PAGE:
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ORIGINAL ARTICLE
Year : 2004  |  Volume : 37  |  Issue : 2  |  Page : 99-104
 

Correlation of renal complications with extent and progression of tissue damage in electrical burns


Departments of Plastic Surgery, Post Graduate Institute of Medical Education and Research, Chandigarh, India

Correspondence Address:
c/o Dr. S. Makkar, Asstt. Professor, Department of Plastic Surgery, PGIMER, Chandigarh, India
dcchauhan@sancharnet.in

 ╗ Abstract 

Electrical injuries due to high-tension voltage (>1000 volts) cause destruction at the point of contact with massive necrosis of deeper structures such as muscles, vessels and nerves. Rhabdomyolysis due to massive breakdown of skeletal muscles may lead to acute renal failure secondary to myoglobinuria. The study was undertaken to observe the correlation of renal complications with extent and progression of tissue damage in high-tension voltage electrical burns. Renal biochemical parameters as predictors of acute renal failure were also studied. Thirty two patients of high tension voltage electrical burn injuries presenting during one year period 1-1-2001 to 31-12-2001 were studied. Low-tension voltage electrical injuries (<1000 volts) mimic thermal burns were excluded from the study. The electrical wound assessment and the renal biochemical parameters were done daily for the first seven days and then on alternate days for another seven days. Assessment of progression of wounds and correlation with the renal biochemical parameters was done. Patients who died following electrical burns were subjected to autopsy and histopathological examination of both kidneys. Out of the thirty-two patients, six (18.75%) went into acute renal failure. Five out of these six patients died because of renal failure (mortality rate 83.33%). There was definite progression of electric burn wounds. There was no correlation between progression of electrical burn wounds and acute renal failure. Serum creatinine was found to be the most important biochemical parameter as a prognostic indicator of acute renal failure.

How to cite this article:
Chauhan D C, Chari P S, Khuller G K, Singh D. Correlation of renal complications with extent and progression of tissue damage in electrical burns. Indian J Plast Surg 2004;37:99-104


How to cite this URL:
Chauhan D C, Chari P S, Khuller G K, Singh D. Correlation of renal complications with extent and progression of tissue damage in electrical burns. Indian J Plast Surg [serial online] 2004 [cited 2019 May 20];37:99-104. Available from: http://www.ijps.org/text.asp?2004/37/2/99/13671



 ╗ Introduction Top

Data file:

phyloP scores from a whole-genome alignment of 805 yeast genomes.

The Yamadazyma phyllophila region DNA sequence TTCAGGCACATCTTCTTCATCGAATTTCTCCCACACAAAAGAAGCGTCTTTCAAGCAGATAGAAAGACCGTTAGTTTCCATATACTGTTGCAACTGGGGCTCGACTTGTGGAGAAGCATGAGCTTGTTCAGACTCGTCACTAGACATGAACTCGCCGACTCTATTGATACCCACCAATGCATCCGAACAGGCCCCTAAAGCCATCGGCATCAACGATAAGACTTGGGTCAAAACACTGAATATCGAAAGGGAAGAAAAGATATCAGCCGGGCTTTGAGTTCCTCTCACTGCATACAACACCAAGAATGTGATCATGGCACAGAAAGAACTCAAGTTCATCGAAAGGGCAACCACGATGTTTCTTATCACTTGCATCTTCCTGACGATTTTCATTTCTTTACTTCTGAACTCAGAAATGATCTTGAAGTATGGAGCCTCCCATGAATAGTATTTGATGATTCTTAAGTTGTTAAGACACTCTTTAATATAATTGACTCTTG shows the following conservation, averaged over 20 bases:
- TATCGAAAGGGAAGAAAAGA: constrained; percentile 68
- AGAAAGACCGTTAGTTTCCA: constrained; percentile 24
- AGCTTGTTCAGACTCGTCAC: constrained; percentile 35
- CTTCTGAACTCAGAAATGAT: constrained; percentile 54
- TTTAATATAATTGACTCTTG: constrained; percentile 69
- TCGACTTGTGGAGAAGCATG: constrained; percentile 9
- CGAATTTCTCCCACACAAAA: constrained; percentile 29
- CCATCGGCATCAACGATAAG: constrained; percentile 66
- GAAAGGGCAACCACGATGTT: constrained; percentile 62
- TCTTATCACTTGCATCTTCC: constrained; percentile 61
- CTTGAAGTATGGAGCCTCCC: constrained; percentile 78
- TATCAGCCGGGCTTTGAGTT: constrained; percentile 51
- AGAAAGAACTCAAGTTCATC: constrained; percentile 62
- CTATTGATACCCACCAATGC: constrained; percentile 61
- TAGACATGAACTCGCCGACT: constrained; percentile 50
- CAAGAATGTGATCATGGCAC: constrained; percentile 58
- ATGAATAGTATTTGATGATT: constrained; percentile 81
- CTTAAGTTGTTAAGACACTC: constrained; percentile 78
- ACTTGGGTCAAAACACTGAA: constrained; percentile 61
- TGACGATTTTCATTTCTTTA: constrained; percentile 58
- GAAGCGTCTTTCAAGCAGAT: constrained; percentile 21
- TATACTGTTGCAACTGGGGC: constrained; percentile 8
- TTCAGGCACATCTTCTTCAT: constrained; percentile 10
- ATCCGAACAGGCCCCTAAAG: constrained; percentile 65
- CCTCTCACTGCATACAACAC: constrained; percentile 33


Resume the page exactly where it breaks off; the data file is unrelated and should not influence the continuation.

Electrical burns accounts for 3% - 4% of all admissions to burn units.[1] In high-tension voltage electrical injury, there is deep 'hidden' destruction of muscular structures beneath apparently uninvolved skin. Rhabdomyolysis due to massive break down of skeletal muscles in electrical injuries may lead to acute renal failure secondary to myoglobinuria.[2] In the literature there is controversy regarding progression of electrical burn wound, correlation of renal complications with tissue damage in electrical burns and the mechanism by which renal failure occurs following rhabdomyolysis induced by electrical injury.[3]

The purpose of this study was to correlate the renal complications with extent, depth and progression of tissue damage in high tension voltage electrical burns.


 ╗ Materials and methods Top


Thirty-two patients with high tension voltage (>1000 volts) electrical burns who reported to the Plastic Surgery Department, PGIMER, Chandigarh during the year 2001 formed the study group. Patients presenting later than a week of electrical burns, or those with low-tension voltage electrical burns were excluded from the study. Patients with known history of chronic renal disease or existing co-morbid conditions such as diabetes mellitus, hypertension, were not taken into the study. All the patients were evaluated by detailed history and clinical examination. Proper fluid resuscitation and other preventive measures against acute renal failure were taken as follows. Resuscitation involved infusion of crystalloid at 4 ml/kg/% total body surface area burn (TBSA) which was increased to 9 ml/kg/% total body surface area to maintain urine output of 1-2 ml/kg/hr.[5] Mannitol 12.5 gm/hr was used to maintain the urine output of 1-2 ml/kg/hr whenever indicated. In cases of metabolic acidosis alkalinsation of blood was done by infusing 50 ml of 7.5% sodium bicarbonate (45 meq) and repeated whenever required.

Acute renal failure was defined as elevation of serum creatinine to above 2 mg/dl (177 Ámol/L) in patients with normal baseline serum creatinine (<1.5 mg/ dl).[6] Urine output was recorded every hour for the first three days since the time of burns and then daily for another eleven days. Renal function tests included serum creatinine, potassium, bicarbonate, blood urea and pH daily for seven days since burns and then alternate day for another seven days. Creatine phosphokinase MM, serum myoglobin and urine myoglobin were done on first and second day burns. Cultures from blood, urine and wound were sent weekly for first two weeks. Peak high values were noted of all the parameters.